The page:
Bottling Party Policies and/or Label Specifications?
Please refer to the bottom of the How Its Done page.
How many bottles does a kit make?
Each kit yields 28-31 bottles. The discrepancies in bottles per kit is due to the amount of sediment in the wine, which will naturally displace
Can I make half a kit?
We cannot sell half kits. But if you are interested in taking home a smaller amount of wine, gather a few friends and split it up. The larger the
group, the more types of wine you can make and the more you get to try!
How long does the process take?
The mixing process (the first step) takes 15-20 minutes. This consists of mixing the ingredients included in the wine kit with water in the
Fermentation takes 4-6 weeks depending on the type of wine you purchased. The Grand Cru, Grand Cru Regional/International, and
Orchard Breezin’ wines are 4 or 5 week wines. The rest are 6-week wines.
After the wine is finished fermenting, you and your party will come in to bottle it and label it. We encourage the bottling to be a festive time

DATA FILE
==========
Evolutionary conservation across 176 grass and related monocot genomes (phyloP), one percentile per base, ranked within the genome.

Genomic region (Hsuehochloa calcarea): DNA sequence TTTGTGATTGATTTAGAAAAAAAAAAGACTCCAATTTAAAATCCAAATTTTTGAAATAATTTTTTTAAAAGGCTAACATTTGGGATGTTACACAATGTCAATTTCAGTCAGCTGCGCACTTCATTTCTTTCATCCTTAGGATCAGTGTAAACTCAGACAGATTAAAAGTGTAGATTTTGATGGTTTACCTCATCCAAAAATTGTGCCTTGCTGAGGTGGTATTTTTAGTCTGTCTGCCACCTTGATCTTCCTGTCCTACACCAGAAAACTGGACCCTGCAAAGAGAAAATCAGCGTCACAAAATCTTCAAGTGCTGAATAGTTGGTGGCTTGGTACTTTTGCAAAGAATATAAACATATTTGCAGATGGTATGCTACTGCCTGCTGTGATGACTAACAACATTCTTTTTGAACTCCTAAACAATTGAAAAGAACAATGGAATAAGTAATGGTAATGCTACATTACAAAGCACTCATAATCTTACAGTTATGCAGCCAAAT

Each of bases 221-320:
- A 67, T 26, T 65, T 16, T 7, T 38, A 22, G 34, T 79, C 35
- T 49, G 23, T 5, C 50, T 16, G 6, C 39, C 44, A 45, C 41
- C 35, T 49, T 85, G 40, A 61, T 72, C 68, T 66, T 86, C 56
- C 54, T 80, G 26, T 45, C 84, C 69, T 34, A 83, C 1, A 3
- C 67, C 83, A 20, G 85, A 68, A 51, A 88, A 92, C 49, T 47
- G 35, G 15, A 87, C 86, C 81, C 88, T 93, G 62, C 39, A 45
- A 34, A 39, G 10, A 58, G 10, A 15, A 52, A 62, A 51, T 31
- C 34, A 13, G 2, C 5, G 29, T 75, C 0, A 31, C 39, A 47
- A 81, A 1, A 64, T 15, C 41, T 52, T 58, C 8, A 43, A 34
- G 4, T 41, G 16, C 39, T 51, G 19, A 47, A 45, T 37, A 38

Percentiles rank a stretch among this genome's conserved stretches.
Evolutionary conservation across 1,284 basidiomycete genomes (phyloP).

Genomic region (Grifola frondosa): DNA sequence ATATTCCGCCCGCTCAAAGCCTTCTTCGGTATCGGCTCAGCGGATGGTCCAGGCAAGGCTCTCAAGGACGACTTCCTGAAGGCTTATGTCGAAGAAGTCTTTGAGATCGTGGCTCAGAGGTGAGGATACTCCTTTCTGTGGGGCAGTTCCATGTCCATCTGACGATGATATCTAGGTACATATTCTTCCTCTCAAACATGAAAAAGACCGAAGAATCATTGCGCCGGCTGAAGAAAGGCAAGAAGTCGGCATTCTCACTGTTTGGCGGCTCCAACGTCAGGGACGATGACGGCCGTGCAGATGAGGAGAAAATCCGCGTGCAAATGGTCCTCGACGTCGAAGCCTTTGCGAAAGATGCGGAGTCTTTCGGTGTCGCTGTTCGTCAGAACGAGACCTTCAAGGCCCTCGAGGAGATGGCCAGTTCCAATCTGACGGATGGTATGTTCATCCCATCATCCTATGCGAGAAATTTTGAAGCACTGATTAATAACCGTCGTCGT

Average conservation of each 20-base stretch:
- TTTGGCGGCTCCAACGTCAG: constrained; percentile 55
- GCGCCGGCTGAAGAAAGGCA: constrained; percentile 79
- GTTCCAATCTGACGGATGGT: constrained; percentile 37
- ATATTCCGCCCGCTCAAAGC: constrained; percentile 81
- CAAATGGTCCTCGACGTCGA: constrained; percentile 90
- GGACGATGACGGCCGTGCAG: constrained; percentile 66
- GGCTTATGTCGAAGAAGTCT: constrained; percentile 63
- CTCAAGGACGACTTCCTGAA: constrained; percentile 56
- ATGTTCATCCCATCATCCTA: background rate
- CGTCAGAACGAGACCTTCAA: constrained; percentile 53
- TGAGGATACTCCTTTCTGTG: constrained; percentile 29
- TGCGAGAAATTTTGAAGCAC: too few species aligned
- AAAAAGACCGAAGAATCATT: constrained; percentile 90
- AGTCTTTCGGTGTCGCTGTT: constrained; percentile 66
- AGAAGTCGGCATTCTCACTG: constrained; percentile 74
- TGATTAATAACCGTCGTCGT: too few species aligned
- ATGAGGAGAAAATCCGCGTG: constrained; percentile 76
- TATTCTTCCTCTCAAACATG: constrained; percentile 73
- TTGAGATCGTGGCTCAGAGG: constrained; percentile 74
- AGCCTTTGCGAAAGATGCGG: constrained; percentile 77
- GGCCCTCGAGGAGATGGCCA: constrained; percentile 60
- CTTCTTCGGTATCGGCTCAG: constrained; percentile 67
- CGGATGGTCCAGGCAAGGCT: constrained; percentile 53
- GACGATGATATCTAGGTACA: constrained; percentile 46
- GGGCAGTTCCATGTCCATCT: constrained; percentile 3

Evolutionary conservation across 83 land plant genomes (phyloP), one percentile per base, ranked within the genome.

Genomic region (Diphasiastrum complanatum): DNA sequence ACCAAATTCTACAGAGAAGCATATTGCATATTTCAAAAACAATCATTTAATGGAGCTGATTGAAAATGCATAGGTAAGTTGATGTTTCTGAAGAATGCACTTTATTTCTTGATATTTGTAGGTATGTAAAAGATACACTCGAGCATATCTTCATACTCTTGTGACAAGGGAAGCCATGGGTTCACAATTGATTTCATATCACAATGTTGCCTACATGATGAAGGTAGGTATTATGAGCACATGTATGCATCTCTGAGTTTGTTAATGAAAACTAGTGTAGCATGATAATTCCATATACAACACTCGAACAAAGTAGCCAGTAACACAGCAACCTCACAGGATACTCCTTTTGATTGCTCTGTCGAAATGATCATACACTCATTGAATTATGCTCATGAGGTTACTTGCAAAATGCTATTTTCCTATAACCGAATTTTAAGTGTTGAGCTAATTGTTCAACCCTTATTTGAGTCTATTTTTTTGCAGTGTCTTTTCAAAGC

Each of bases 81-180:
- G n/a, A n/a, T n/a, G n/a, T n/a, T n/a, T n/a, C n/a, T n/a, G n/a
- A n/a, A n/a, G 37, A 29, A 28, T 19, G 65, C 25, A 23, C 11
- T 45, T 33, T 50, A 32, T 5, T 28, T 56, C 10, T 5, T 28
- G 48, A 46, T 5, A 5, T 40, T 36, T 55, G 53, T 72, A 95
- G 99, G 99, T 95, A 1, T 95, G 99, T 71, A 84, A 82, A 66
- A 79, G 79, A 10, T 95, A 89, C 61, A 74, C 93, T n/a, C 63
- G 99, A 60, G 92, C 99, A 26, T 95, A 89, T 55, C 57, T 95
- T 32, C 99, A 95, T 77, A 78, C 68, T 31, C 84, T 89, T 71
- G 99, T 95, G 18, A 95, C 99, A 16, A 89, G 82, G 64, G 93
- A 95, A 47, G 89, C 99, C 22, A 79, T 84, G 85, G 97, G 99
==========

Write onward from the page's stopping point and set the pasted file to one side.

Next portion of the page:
with friends and family. Bring food and your favorite mp3 playlist and celebrate your creation!
Can I blend kits?
Blending wines requires the purchase of two or more wines. You are more than welcome to blend; however, please be aware that we cannot
guarantee the outcome of the wine.
Do you add sulfites to the wine?
We must add sulfites to your wine in order to protect it from spoilage-causing microbes and oxidation. It must be added, otherwise it will go
bad. Our wines are designed to have 35-50 ppm (parts per million) of sulfite in the finished wine. This is low compared to commercial wines,
which contain up to 70 ppm, or dried fruit like raisins, which can contain up to 250 ppm. This is part of the reason your wine will mature
relatively quickly. If all or most of your wine will be aged past 12-18 months, ask us about adding additional sulfite.